Now that the prince is dead, everyone wants to take over the building where he was selling drugs. Scianel goes to Ciro and bids for her son. Ciro agrees Lelluccio will get the building. Trak and the “Alley kids” are angry. They beat up Lelluccio on the night he gets out of jail. The police stop them and take in Lelluccio for the night, which saves his life. It also enrages Scianel. She brutally murders Trak by having someone repeatedly dunk his head in a pool of his own blood and dirty water.
Marinela is trapped. Her mother-in-law wants her dead. Her husband wants her sex. She is in a cycle of abuse and sees no way of getting out. Patrizia is still working at the clothing store, where Scianel shops. She and Marinela remain friends. Patrizia sees an opportunity to get Marinela out of this life and help Don Pietro. He is still trying to make those in Ciro’s alliance turn against one another. So far, it’s working.
So, Patrizia tells Marinela to call this phone number to gain her freedom. Marinela eats dinner with Scianel. Scianel tells her,
Women can’t have freedom unless they never marry…Once I got used to the beating, I gave in. I became a good wife and a good mother.
Then, Lelluccio calls his mother. He tells her he is coming over. He wants to see Marinela. That’s when Marinela calls the number Patrizia slipped her. The men tell Marinela to bring Lelluccio downstairs. Just as she is taking him out for a walk, she says she forgot her purse and to meet her downstairs. She takes two steps and they hear gunshots. She runs down and sees someone else is dead. She flees for her own life. Scianel tells her son they have to lay low until they figure out what this “disgusting whore” is up to. Marinela walks into the police station.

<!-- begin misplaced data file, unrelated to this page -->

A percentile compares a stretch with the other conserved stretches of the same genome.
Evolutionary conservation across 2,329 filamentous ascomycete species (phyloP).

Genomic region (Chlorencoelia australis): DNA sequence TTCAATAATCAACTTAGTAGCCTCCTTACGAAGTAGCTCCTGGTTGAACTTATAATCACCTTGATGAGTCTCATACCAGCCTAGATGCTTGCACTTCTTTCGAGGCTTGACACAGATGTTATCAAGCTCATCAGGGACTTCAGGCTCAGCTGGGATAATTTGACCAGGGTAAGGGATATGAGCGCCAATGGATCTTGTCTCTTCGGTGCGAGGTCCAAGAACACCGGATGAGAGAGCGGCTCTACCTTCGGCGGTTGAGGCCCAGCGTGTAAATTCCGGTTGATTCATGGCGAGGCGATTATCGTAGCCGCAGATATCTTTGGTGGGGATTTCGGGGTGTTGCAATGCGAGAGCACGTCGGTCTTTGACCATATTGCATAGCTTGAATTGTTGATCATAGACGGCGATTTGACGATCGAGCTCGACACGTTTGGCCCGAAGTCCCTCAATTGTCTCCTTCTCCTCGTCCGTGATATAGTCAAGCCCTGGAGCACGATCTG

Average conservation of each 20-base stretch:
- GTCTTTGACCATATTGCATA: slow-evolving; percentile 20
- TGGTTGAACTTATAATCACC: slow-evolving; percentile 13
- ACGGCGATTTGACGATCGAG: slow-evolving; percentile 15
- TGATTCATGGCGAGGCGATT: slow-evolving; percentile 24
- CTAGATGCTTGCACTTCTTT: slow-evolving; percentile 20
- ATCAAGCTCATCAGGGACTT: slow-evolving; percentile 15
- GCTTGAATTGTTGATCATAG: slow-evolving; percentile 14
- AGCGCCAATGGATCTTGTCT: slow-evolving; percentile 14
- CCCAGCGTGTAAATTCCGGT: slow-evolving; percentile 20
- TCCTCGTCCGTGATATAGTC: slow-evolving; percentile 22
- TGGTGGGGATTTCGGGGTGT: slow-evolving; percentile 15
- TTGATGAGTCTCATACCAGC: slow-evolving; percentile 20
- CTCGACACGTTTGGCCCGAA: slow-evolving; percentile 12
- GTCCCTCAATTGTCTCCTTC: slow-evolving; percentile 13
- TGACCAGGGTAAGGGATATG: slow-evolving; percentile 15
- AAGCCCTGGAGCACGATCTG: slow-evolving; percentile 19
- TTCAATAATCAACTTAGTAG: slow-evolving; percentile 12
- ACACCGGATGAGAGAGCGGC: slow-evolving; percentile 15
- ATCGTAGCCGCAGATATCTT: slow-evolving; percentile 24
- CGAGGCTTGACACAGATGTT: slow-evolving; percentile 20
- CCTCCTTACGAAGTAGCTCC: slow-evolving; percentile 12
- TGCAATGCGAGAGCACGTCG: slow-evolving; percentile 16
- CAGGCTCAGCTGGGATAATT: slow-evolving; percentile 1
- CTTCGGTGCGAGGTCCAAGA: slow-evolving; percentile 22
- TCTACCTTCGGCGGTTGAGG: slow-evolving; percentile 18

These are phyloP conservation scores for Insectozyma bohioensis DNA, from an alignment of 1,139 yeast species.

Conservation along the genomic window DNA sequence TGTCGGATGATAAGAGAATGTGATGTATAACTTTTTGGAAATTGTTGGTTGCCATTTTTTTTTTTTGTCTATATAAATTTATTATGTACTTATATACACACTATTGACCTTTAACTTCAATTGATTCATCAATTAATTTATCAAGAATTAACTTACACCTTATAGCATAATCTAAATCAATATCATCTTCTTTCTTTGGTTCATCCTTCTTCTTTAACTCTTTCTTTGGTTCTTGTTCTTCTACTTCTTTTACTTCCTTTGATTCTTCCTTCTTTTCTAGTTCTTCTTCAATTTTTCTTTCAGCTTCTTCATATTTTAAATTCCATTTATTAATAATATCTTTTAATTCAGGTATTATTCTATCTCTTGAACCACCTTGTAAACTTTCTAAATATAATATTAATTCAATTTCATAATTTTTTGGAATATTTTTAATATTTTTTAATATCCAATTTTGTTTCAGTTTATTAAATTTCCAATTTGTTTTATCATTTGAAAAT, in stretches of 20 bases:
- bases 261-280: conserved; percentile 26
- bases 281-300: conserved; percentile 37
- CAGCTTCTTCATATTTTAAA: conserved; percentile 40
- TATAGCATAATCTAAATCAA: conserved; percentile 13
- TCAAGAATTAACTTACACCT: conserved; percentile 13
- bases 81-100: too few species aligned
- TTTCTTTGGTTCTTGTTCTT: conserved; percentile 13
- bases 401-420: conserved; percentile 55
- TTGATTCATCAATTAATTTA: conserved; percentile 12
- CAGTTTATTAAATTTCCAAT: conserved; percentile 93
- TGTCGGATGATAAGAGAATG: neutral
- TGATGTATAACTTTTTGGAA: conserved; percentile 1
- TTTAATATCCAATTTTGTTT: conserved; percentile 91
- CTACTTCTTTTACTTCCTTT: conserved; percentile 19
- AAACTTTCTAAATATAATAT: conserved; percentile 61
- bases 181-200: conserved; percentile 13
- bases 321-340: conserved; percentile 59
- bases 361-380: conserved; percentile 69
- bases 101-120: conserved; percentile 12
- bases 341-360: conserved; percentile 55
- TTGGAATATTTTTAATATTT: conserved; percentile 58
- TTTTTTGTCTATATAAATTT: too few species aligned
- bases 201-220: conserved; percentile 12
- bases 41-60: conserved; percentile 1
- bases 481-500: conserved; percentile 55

The End Is the Beginning
The end of episode 9 brings viewers back to the start of the series. Back then, Ciro and Gennaro were not at war. Ciro was Gennaro’s mentor. They seemed to genuinely care for one another. Or at least as much as anyone in the mob could care for anyone else. Ciro shows up at the airport where Gennaro is arriving to see his family – the girlfriend and her father. Ciro tells Gennaro that he knows about his deal with the prince, who is now dead. He also reminds him that they were once friends. He says, “Together, we could have turned this world upside down.” He points out that if they get Gennaro’s father out of their way, they still can. He asks Gennaro to think about it. I think we’ll all be thinking about it until the next episode.
More than a decade ago I wrote a story about why women love Italian men. Since the 1990s, my work has been getting published in magazines, newspapers, and Websites. I wrote an entire book myself, and I’ve written parts of other people’s books. I’ve literally written hundreds of published works. Still, my story on Italian men is probably the most popular ever. It remains among the top five stories in search for the keyword phrase “Italian men.” And I get e-mails from readers who want to date Italian men or want help dealing with the Italian man they already have. For a long while, it was a daily conversation, in fact.